• For legal enforcement • Data necessary for law enforcement, litigation and authorities’ requests (if any) • Legitimate interest of WSM Group to defend its legal rights and interests
It is unclear from the above what kind of legal enforcement they have in mind. A telemetry advanced enough for copyright-enforcement is also advanced enough to be abused to steal the work of people without the means or knowledge required for legal recourse.
Will instruments start listening in on what's being played at the campfire to ensure that college students don't infringe on the "rights" of copyright-holders? Will construction tools start snitching on people who don't call in the appropriate union help for the job to be done?
Where does this end?
It could maybe be ended in the bugtracker if enough people complain - there is an entry for this already:
In the context of Audacity, wherever a community-managed fork begins (à la LibreOffice)—at least until it gets bought out (à la CentOS).
This is farcical.
Activities other than copying, distribution and modification are not
covered by this License; they are outside its scope. The act of
running the Program is not restricted, and the output from the Program
is covered only if its contents constitute a work based on the
Program (independent of having been made by running the Program).
Whether that is true depends on what the Program does.
edit: GPLv3 says:
All rights granted under this License are granted for the term of
copyright on the Program, and are irrevocable provided the stated
conditions are met. This License explicitly affirms your unlimited
permission to run the unmodified Program. The output from running a
covered work is covered by this License only if the output, given its
content, constitutes a covered work. This License acknowledges your
rights of fair use or other equivalent, as provided by copyright law.
You just cannot revoke existing license terms.
It may mean you can’t distribute at all if you can’t comply with the law and the license.
There was a really nice blog post and intro from the new product manager for Audacity some months ago talking about the new governance, and he seemed very earnest and positive, but looking at this privacy agreement, I'd wonder how much executive power earnest people could have in it.
Thinking the solution to this may be a privacy patch that carves out this data collection code. I really don't want to have to comb through sources or binaries for watermarking features and other spy tools.
One thing that does not appear mentioned in the table of data they collect is When they collect your OS and IP address, and what other metadata about your project files gets collected.
Let's say I am processing some sensitive media, or even analyzing politically provocative materials, do hashes of it or identifiable information about my content get sent to Audacity that can be compared online?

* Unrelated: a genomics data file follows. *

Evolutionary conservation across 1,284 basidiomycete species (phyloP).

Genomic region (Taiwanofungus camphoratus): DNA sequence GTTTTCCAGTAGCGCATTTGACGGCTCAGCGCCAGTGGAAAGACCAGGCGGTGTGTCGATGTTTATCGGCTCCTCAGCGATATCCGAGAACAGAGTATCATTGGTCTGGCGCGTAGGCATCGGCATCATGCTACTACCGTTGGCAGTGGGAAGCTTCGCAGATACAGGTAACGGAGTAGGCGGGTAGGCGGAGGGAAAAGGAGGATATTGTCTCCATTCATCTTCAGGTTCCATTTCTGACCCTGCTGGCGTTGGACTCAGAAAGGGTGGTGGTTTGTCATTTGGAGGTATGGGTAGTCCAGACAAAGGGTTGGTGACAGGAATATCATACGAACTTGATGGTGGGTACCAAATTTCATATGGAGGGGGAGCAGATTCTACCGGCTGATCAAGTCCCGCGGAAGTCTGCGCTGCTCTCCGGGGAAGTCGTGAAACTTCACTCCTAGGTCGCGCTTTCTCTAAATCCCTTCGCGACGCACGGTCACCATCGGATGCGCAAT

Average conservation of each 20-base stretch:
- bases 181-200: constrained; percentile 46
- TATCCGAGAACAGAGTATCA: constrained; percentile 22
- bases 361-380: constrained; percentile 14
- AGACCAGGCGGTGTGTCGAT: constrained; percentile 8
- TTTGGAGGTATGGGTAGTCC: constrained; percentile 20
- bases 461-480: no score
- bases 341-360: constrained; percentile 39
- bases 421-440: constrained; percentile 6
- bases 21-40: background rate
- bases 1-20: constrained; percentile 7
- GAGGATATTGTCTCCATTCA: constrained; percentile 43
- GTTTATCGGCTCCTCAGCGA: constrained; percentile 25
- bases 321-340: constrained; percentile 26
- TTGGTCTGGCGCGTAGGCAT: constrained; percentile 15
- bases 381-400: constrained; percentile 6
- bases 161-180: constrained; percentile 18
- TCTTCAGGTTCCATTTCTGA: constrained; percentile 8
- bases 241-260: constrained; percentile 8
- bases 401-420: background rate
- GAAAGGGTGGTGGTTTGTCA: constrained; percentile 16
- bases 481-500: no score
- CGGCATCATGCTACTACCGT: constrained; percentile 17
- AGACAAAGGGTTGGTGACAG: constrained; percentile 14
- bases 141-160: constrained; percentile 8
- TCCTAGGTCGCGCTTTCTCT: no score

Given the Data Controller in that privacy agreement is regstered in Russia, if I use Audacity to do audio forensics on purported Russian propaganda media, does that mark out my IP/OS and identifiers to them? This seems like an extreme question, but the tools that are going to be used to fight deepfakes are going to (or were going to) include tools like Audacity.
Under what they collect about you:
> "Data necessary for law enforcement, litigation and authorities’ requests (if any)"
So an unspecified blob of law enforcement data, which is anything they want. This is not a privacy commitment. I can see why there was some controversy on the project.
The obvious question is, "we're a commercial service who is now responsible for this, and things are complicated, so what would you have us do?"
The answer is: facilitate completely offline, and anonymous use of the open source parts of the code, potentially by allowing users to flag privacy invading code as off at compile time.
IIRC the new guy wants telemetry to help improve the program; and if you grant that telemetry is a thing this seems pretty bog standard.
Did you confuse the project or they are related somehow?
Sadly you have to pay to download it from their site, but if you compile it yourself on Windows/MacOS or install it through the repositories of your Linux distro, the full version is available. Or download builds here: https://archive.org/download/ardour-6-builds (I haven't tested these so proceed with caution.)
Some Linux distros allow you to install Ardour from their package manager.
On Gentoo it's as simple as typing "emerge ardour"
But now its goes further.
"Audacity uninstall complete.
Some elements could not be removed. These can be removed manually."
Anyone aware of what elements and where? I see it left some configs in AppData.
I'm not sure this really tells me what "Personal Data they collect". It feels more like a restatement of the purpose for collection ("Why we collect it - For legal enforcement"), and hardly in the spirit of the "very limited types of Personal Data that we may collect"